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Oculus VR, Its $2 billion Payday And The New Virtual Reality Trend

Posted On: 4/3/2014

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TAGS: amusement business, video game trends, Oculus VR, virtual reality, Facebook, Palmer Luckey, videogame, Shuhei Yoshida, SCE Worldwide Studios, Project Morpheus, arcade game technology

IRVINE, CA -- Oculus VR, the virtual reality darling investment of crowd funders on Kickstarter and experienced venture capitalists, has been sold to Facebook for $2 billion. The deal reportedly includes some $400 million in cash and 23.1 million shares of Facebook common stock (valued around $1.6 billion). Not bad for a 21-year-old college drop-out aptly named Palmer Luckey, who founded the company in summer 2012. Luckey's Oculus Rift virtual reality headset is said to create a new standard for VR technology.

Since the announcement of the purchase on March 25, Internet pundits have been in a frenzy of speculation and rumor mongering about just what Facebook intends to do with the pricy new purchase of a videogame manufacturer.

"By feeling truly present, you can share unbounded spaces and experiences with the people in your life," Facebook founder and chief executive Mark Zuckerberg wrote in a Facebook post about the Oculus acquisition. "Imagine sharing not just moments with your friends online but entire experiences and adventures." Very soon you may be able to unfriend someone to their face.

The somewhat noncommittal posting side-steps the general trend toward a new generation of advanced virtual reality headsets currently under development in labs. Sony Computer Entertainment, for instance, recently rolled out its Project Morpheus, a virtual reality system for the PlayStation4.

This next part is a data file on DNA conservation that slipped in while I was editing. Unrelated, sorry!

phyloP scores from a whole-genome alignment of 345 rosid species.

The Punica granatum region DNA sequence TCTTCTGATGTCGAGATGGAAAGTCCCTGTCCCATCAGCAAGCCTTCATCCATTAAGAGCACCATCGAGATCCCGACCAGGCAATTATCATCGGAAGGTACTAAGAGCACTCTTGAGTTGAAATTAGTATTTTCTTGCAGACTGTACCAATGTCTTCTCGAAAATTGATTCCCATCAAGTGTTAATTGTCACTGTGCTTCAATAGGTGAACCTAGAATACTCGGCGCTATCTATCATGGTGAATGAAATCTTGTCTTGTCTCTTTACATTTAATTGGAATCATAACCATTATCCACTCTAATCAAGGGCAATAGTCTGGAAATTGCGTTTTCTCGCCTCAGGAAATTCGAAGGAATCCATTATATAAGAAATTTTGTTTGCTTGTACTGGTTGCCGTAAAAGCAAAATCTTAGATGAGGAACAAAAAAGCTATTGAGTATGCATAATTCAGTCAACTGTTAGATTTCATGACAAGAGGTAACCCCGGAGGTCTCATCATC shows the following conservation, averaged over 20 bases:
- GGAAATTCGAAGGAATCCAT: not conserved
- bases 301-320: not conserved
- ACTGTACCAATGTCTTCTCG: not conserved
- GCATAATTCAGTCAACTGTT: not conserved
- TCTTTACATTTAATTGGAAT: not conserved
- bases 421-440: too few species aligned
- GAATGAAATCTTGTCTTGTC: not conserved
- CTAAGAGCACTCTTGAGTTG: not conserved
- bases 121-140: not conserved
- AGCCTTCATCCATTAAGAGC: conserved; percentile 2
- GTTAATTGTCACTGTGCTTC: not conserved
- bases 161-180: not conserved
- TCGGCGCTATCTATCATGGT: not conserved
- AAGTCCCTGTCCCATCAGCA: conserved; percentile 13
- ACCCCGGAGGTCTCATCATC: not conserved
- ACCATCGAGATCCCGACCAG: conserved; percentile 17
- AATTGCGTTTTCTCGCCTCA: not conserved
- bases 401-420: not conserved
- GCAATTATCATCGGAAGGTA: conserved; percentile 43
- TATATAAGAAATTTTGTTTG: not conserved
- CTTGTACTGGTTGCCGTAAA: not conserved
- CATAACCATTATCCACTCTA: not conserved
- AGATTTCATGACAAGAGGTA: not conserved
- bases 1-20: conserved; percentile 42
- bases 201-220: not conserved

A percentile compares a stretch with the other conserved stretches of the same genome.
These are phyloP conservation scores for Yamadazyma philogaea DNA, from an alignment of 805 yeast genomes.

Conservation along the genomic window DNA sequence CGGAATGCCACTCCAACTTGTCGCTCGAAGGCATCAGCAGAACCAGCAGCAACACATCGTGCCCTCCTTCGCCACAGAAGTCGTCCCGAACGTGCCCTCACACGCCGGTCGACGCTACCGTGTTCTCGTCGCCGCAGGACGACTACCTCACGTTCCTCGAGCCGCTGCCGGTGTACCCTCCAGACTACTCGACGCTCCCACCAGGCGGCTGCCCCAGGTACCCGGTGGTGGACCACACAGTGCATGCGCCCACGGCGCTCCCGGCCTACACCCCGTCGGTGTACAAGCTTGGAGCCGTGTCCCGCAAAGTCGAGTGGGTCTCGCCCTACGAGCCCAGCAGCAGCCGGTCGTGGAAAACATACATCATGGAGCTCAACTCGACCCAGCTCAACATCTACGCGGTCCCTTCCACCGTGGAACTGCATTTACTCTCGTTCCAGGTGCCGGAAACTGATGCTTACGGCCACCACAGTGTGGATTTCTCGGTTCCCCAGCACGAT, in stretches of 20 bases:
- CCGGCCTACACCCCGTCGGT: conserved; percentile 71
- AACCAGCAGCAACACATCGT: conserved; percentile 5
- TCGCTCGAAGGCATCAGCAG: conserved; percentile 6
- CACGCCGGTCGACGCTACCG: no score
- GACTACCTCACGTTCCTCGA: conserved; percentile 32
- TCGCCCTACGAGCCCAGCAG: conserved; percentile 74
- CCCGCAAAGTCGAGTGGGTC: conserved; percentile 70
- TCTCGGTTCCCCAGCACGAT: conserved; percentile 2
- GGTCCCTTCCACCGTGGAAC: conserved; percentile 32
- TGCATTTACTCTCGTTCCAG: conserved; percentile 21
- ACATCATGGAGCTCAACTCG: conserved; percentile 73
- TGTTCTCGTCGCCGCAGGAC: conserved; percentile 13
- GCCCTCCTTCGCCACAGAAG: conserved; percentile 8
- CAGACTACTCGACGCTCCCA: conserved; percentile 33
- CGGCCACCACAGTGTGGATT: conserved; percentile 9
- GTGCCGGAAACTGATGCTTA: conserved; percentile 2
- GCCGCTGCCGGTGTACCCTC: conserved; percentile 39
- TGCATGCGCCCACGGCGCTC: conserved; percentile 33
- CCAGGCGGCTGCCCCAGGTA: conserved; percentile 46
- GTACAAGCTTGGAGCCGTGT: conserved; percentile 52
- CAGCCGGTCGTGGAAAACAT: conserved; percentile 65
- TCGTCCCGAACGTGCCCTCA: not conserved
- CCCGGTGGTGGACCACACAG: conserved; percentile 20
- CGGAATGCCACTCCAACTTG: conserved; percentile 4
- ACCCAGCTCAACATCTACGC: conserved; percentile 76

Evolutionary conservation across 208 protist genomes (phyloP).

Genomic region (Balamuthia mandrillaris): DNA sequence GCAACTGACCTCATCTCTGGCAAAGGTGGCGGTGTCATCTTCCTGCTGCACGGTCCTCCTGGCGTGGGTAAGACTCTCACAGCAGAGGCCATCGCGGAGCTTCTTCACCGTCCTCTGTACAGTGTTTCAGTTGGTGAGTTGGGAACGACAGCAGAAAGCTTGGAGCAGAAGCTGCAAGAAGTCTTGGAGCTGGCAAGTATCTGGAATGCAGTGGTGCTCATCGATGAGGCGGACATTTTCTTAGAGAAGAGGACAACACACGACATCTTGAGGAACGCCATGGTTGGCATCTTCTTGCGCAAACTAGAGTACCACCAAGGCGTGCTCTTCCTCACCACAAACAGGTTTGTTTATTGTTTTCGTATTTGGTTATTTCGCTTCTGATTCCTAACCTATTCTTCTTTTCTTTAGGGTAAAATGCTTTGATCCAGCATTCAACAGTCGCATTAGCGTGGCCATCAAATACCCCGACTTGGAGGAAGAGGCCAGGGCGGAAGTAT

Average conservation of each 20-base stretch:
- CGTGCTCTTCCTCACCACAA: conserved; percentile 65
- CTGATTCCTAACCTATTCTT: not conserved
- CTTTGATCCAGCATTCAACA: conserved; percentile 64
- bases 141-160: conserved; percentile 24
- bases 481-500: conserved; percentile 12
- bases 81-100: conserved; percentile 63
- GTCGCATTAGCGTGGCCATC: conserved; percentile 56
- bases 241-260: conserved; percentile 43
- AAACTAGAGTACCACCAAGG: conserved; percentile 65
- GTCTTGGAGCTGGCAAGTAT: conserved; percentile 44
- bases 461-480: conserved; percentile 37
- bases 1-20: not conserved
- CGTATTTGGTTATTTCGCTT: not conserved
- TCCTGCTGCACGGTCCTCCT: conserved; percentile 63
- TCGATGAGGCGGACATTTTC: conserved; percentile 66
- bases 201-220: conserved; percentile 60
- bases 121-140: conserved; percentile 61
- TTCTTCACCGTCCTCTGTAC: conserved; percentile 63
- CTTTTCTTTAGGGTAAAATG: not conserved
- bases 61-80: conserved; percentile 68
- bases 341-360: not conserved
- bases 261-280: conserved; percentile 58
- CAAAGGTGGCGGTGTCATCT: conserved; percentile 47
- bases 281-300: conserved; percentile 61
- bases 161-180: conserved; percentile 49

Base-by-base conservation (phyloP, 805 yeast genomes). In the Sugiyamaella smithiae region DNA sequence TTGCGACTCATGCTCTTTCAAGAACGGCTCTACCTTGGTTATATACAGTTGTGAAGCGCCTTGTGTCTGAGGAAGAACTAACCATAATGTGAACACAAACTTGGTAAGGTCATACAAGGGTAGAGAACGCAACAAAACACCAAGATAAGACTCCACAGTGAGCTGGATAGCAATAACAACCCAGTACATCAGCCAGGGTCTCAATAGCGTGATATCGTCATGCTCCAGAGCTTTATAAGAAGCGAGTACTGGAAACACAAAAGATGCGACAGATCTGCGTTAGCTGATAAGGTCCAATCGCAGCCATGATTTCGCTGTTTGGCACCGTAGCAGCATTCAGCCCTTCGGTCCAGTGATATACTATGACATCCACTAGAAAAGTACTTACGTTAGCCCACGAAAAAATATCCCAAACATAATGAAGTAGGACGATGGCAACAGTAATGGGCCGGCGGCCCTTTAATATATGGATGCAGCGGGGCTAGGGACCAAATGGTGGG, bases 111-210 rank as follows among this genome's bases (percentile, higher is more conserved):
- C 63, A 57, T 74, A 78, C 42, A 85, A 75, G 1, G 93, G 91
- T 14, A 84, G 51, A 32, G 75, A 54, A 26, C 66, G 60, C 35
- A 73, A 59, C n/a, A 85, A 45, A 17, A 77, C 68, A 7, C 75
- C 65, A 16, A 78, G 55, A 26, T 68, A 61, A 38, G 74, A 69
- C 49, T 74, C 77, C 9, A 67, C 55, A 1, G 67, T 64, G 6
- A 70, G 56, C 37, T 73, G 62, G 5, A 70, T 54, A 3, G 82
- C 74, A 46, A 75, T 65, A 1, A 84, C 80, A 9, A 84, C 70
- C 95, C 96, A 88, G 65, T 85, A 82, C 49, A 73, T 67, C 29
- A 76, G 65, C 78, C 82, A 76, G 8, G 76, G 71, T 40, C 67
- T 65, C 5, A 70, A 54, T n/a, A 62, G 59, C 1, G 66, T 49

"At SCE we view innovation as an opportunity to build on our mission to push the boundaries of play," said Shuhei Yoshida, president of SCE Worldwide Studios. "Project Morpheus is the latest example of innovation from SCE, and we're looking forward to its continued development and the games that will be created as development kits get into the hands of content creators."

The system, according to Sony, features sensors built into the lightweight head-mount unit and PlayStation camera accurately tracks head orientation and movement so as the player's head rotates, the image of the virtual world rotates naturally and intuitively in real-time.

The player can also use a PlayStationMove Motion Controller as an object, such as a sword, and Morpheus will reproduce the player's hands and sword inside the game. The system also includes 3D audio technology that immerses the player in the audio environment, with sounds, such as footsteps climbing up stairs below them, or engine noises of helicopters flying overhead. Sounds that players hear change in real time depending on their head orientation.

Another contender in the VR arena is Google. After the much-hyped introduction of its augmented reality Google Glass, the company is seen as a serious entry in the VR realm as new iterations of Glass are brought to market. Similarly, rumors have been circulating about Apple's entrance into VR. A patent filed as early as 2008 shows an active interest in virtual reality.

Whether this VR trend will make it into coin-op remains to be seen. Oculus has reportedly released thousands of its headsets to game developers, though there has been no word as to how many are in coin-op. Sony, for its part, seems to be counting on its user base of more than 6 million PlayStation4 consoles to drive sales.